Young WWII veterans returning from the war provided the impetus for forming AMVETS. The established veterans groups, like the American Legion and the Veterans of Foreign Wars, were regarded as stale and rigid, not really in tune with the interests and needs of this new generation of veterans. As the number of returnees swelled into the millions, it was evident that some sort of new veterans national organization would materialize. A few loosely organized veterans clubs were formed at colleges and universities initially; then the movement mushroomed into more than seventy-five separate groups scattered across thirty states.
The leaders of this new generation of veterans wanted their own organization. One of the groups, a club formed by veterans attending George Washington University and those employed by the federal government, took the lead. The American Veterans of World War II, Inc., as the organizers called themselves, began contacting other groups around the country. Each group was invited to send two delegates to a conference in Kansas City, MO., “to discuss the federation of the existing veterans groups which had formed out of WWII.” Eighteen of them, representing nine veterans clubs, met in Kansas City, Mo., and founded The American Veterans of World War II on Dec. 10, 1944.
Less than three years later, on July 23, 1947, President Harry S. Truman signed Public Law 216, making AMVETS the first World War II organization to be chartered by Congress. Since then, the original charter has been amended several times to admit as members those who served in different eras. On 16 October 2002 the 107th Congress enacted Public Law 107-241 (H.R. 3214), an Act to amend the Charter of the AMVETS organization to “AMVETS (American Veterans)”. Today, membership in AMVETS is open to anyone who is currently serving, or who has honorably served, in the U.S. Armed Forces from World War II to the present, to include the National Guard and Reserves.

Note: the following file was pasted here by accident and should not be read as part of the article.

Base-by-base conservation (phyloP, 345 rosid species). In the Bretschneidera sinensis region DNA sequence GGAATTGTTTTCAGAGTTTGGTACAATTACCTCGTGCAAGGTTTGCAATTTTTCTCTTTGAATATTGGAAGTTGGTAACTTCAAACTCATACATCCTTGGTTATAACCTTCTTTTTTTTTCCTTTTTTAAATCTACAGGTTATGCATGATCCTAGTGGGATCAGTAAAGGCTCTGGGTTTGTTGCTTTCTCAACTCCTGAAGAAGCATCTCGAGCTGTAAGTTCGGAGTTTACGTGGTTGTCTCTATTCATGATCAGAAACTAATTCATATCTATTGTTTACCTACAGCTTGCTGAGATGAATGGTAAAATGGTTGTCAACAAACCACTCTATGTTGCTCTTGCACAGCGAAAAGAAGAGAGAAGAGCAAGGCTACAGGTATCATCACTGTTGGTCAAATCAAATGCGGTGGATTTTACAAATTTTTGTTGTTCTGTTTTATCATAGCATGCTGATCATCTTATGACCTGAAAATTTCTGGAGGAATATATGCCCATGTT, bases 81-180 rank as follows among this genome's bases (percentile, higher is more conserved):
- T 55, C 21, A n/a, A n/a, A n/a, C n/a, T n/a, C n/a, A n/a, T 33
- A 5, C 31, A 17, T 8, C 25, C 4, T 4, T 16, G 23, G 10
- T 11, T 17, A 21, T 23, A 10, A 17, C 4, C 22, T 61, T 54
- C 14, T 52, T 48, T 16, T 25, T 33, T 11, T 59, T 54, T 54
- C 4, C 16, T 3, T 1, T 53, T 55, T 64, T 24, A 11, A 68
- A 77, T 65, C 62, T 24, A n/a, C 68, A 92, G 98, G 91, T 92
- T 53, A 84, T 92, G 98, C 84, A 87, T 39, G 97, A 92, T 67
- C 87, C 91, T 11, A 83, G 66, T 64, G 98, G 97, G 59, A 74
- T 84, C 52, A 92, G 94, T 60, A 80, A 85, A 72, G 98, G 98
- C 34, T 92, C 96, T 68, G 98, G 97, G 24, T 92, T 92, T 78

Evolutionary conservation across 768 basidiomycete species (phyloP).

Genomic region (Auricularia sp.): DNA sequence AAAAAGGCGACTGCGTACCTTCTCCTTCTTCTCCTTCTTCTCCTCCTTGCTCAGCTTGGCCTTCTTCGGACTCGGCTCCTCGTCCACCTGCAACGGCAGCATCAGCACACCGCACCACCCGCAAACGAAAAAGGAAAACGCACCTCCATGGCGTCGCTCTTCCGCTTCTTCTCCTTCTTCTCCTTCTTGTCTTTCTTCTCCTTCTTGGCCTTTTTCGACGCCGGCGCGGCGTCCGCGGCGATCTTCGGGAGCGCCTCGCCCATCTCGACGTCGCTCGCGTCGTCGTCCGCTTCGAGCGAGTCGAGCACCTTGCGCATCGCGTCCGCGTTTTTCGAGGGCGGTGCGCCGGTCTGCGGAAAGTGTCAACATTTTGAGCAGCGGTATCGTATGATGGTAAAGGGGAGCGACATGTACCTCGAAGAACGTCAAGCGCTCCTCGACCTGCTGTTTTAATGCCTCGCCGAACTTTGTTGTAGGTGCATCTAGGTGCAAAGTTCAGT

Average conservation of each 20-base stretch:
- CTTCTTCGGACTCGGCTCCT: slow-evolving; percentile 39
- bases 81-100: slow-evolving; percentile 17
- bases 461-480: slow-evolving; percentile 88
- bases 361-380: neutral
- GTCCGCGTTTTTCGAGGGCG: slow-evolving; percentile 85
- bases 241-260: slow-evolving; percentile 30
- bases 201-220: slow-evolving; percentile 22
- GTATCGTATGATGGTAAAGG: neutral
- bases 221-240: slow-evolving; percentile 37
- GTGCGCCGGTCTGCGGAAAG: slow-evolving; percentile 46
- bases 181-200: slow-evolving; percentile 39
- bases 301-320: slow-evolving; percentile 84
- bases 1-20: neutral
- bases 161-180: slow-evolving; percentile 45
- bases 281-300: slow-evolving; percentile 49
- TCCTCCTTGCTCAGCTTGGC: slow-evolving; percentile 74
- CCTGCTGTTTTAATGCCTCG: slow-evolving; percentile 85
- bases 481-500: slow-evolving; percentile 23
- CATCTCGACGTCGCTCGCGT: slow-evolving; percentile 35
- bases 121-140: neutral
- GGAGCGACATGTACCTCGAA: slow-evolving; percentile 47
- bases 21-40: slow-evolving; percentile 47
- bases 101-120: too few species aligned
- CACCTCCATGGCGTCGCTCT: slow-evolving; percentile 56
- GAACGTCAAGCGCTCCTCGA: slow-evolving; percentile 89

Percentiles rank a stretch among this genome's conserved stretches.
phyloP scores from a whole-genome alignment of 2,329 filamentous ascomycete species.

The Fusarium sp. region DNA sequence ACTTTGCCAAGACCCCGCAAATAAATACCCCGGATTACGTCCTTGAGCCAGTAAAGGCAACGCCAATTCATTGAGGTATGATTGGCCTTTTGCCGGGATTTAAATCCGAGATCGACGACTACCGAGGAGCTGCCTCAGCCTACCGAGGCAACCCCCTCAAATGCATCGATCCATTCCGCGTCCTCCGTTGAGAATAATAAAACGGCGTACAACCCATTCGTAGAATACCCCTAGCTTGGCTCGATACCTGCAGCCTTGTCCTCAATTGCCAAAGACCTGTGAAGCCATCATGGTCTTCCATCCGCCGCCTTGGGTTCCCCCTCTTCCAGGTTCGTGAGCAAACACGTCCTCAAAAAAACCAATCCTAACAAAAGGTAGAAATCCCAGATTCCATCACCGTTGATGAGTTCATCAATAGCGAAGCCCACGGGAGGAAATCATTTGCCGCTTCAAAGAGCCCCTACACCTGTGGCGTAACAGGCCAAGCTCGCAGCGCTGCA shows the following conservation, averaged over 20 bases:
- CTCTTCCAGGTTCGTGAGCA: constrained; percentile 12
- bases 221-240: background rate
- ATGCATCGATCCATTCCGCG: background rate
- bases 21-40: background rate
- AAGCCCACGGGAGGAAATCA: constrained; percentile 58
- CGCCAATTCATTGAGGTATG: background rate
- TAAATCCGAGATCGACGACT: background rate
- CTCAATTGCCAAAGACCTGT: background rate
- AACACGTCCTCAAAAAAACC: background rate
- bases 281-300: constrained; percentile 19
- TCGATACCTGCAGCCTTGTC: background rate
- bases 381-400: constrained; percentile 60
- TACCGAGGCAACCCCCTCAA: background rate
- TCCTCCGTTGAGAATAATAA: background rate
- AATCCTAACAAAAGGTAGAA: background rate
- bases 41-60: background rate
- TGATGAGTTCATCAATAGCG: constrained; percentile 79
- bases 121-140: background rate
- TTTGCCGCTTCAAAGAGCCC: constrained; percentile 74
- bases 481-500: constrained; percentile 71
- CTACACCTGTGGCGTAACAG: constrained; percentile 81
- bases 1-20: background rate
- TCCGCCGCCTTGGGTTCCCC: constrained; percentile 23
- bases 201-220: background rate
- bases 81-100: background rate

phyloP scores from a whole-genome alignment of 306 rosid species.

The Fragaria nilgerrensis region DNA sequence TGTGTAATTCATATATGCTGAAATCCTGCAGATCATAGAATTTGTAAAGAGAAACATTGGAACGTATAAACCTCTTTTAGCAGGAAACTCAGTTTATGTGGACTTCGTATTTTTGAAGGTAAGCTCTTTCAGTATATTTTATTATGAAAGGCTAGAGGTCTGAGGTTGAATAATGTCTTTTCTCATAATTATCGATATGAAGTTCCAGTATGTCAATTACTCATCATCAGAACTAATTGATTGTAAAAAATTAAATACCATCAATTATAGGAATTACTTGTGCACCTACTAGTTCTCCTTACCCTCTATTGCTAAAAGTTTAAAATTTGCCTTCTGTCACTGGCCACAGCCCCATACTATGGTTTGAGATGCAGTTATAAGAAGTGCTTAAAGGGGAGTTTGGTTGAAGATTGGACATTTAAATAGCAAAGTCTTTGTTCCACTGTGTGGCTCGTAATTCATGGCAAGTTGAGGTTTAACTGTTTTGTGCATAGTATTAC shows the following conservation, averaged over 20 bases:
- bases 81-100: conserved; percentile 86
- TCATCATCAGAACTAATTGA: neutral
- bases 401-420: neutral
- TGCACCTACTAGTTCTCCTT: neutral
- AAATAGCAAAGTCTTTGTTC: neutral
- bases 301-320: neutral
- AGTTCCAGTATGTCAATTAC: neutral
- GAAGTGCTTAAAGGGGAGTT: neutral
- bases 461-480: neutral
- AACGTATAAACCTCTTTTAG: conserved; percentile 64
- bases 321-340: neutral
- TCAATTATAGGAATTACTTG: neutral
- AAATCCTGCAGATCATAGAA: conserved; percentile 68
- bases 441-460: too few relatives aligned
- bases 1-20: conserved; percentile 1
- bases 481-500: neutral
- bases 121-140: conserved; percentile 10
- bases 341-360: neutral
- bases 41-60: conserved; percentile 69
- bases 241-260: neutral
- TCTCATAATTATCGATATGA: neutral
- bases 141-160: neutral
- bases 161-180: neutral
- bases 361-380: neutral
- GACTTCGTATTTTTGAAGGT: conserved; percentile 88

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With roots in World War II, Amvets was congressionally chartered by President Truman. Expanded membership includes honorable service in any uniformed element of the U.S. Armed Forces since World War II.
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- Congressional service
- And much more!
The Memorial Carillons is a living memorial dedicated to fallen veterans. President Truman dedicated the first Carillon at Arlington National Cemetery. There are currently more than 70 Cariilon sites worldwide.
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